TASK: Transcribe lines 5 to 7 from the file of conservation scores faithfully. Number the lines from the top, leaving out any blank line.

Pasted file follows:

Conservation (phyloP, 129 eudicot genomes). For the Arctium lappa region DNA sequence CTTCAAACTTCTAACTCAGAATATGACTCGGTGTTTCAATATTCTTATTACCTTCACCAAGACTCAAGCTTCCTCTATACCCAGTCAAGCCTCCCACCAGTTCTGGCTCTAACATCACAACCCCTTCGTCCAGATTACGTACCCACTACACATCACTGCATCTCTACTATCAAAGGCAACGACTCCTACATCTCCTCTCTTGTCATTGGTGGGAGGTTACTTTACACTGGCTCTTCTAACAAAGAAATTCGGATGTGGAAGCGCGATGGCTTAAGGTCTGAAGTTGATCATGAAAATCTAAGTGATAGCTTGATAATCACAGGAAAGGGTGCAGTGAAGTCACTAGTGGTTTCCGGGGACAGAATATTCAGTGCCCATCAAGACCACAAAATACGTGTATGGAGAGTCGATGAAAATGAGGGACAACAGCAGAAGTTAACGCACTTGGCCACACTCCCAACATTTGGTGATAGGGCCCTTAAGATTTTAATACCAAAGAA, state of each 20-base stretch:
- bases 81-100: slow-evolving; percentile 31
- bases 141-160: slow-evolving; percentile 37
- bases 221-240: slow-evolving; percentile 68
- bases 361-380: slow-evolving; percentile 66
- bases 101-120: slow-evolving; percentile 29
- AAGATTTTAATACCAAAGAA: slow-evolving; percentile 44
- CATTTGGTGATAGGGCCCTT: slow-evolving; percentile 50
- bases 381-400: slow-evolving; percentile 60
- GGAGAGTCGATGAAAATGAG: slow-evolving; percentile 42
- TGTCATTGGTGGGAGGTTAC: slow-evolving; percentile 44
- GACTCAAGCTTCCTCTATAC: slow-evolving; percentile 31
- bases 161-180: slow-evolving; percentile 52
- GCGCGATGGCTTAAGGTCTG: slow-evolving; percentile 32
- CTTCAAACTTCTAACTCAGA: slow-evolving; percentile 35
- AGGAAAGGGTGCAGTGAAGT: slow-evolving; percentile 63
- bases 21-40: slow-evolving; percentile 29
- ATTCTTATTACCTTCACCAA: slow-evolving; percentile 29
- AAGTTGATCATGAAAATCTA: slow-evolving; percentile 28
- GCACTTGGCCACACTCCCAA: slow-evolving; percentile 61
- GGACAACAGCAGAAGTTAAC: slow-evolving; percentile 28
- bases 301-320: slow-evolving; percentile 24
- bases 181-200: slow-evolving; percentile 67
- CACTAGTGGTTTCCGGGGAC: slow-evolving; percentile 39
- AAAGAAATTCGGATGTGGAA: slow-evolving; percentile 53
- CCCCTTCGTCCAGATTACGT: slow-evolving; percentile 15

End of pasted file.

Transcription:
- bases 361-380: slow-evolving; percentile 66
- bases 101-120: slow-evolving; percentile 29
- AAGATTTTAATACCAAAGAA: slow-evolving; percentile 44